Über den Autor
John N. Gray has, in addition to his research in the Borders of Scotland, carried out fieldwork in a Nepali village since 1973 and is currently Senior Lecturer, Head of the Anthropology Department, and Associate Dean (Research) of the Division of Humanities and Social Sciences at the University of Adelaide.
"... a fascinating history of the Borders as space defined through exercises of power ... The absorbing history of space provides the setting for a fine-grained ethnograpy of place ... It also has the great virtue of being most readable." · The Australian Journal of Anthropology
To most outsiders, the hills of the Scottish Borders are a bleak and foreboding space - usually made to represent the stigmatized Other, Ad Finis, by the centers of power in Edinburgh, London, and Brussels. At a time when globalization seems to threaten our sense of place, people of the Scottish borderlands provide a vivid case study of how the being-in-place is central to the sense of self and identity. Since the end of the thirteenth century, people living in the Scottish Border hills have engaged in armed raiding on the frontier with England, developed capitalist sheep farming in the newly united kingdom of Great Britain, and are struggling to maintain their family farms in one of the marginal agricultural rural regions of the European Community. Throughout their history, sheep farmers living in these hills have established an abiding sense of place in which family and farm have become refractions of each other. Adopting a phenomenological perspective, this book concentrates on the contemporary farming practices - shepherding, selling lambs and rams at auctions - as well as family and class relations through which hill sheep fuse people, place, and way of life to create this sense of being-at-home in the hills.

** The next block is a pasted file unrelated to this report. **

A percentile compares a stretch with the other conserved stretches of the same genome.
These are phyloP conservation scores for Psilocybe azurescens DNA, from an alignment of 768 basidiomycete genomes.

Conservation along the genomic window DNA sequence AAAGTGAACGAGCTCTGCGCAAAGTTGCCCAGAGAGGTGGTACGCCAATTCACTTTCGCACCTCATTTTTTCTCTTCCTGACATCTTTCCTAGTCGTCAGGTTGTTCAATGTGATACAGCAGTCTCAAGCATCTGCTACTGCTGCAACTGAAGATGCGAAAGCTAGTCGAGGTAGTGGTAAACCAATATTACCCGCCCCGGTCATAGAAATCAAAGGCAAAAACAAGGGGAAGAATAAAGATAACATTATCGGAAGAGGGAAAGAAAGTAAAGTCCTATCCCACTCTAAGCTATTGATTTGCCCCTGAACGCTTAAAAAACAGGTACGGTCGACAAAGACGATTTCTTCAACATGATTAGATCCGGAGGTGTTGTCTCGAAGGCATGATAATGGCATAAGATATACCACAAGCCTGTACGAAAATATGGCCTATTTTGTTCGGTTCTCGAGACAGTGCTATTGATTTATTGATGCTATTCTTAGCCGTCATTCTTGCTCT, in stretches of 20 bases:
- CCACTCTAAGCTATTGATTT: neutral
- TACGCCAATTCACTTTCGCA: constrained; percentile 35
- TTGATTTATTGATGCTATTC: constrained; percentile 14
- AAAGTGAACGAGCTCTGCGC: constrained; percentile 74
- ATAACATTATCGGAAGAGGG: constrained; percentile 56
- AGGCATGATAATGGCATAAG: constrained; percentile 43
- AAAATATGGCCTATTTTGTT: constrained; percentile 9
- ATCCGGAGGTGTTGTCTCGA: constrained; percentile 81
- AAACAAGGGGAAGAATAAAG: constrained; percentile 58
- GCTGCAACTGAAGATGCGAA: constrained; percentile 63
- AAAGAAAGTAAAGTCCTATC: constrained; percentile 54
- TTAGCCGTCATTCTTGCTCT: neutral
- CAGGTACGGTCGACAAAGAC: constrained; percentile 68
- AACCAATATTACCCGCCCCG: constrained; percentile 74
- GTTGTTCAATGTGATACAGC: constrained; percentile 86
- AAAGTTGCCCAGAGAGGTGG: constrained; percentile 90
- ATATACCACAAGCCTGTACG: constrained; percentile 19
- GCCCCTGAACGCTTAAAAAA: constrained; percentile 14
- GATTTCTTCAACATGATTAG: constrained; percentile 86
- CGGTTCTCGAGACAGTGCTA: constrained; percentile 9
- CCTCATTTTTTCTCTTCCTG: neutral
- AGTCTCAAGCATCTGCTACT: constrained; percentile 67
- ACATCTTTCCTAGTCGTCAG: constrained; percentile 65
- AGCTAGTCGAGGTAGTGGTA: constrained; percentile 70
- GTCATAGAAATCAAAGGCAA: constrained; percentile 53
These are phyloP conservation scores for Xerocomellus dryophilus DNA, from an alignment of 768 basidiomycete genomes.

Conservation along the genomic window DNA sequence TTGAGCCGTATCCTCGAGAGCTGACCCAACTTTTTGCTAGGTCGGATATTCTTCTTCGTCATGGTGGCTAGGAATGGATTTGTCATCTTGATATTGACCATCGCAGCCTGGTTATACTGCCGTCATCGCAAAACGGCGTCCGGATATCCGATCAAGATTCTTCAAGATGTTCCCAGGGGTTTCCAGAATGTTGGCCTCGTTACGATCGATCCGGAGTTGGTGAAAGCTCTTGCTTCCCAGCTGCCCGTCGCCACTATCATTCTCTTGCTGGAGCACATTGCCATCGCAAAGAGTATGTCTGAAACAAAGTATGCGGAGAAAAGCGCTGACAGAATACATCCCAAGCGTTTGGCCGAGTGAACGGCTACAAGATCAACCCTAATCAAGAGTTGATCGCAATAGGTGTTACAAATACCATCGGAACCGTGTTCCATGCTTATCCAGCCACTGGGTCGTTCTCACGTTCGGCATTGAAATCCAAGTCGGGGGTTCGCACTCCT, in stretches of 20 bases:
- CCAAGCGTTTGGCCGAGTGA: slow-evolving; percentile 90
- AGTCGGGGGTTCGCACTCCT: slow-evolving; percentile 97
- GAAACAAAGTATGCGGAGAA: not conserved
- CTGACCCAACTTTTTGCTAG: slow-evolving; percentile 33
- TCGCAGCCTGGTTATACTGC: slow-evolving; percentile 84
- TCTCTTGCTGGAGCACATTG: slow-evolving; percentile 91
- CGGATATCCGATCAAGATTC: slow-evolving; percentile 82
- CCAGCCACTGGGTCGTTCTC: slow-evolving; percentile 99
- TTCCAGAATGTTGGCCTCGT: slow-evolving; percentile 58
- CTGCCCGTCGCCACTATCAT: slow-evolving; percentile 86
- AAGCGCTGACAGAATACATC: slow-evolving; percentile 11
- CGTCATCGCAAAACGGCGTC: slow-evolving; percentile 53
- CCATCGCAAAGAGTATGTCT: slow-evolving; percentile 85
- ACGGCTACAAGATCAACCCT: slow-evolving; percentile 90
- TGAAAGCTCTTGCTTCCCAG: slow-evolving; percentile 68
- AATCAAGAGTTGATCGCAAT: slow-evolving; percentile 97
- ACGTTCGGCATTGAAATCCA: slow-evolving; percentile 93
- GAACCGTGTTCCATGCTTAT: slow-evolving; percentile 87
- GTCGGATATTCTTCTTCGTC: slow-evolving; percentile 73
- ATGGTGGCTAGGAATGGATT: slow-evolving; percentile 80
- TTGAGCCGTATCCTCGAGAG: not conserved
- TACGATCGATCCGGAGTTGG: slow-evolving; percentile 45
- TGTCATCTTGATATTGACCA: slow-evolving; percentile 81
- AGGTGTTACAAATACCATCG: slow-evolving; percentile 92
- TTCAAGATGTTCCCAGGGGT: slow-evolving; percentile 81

John Gray is Professor of Anthropology in the Department of Anthropology and Development Studies at the University of Adelaide, Australia. He has carried out long term ethnographic research in both the Scottish Border as well as in Nepal about which he has published two books: Domestic Mandala: Architecture of Lifeworlds in Nepal (Ashgate) and The Householder¹s World: Purity, Power and Dominance in a Nepali Village (Oxford).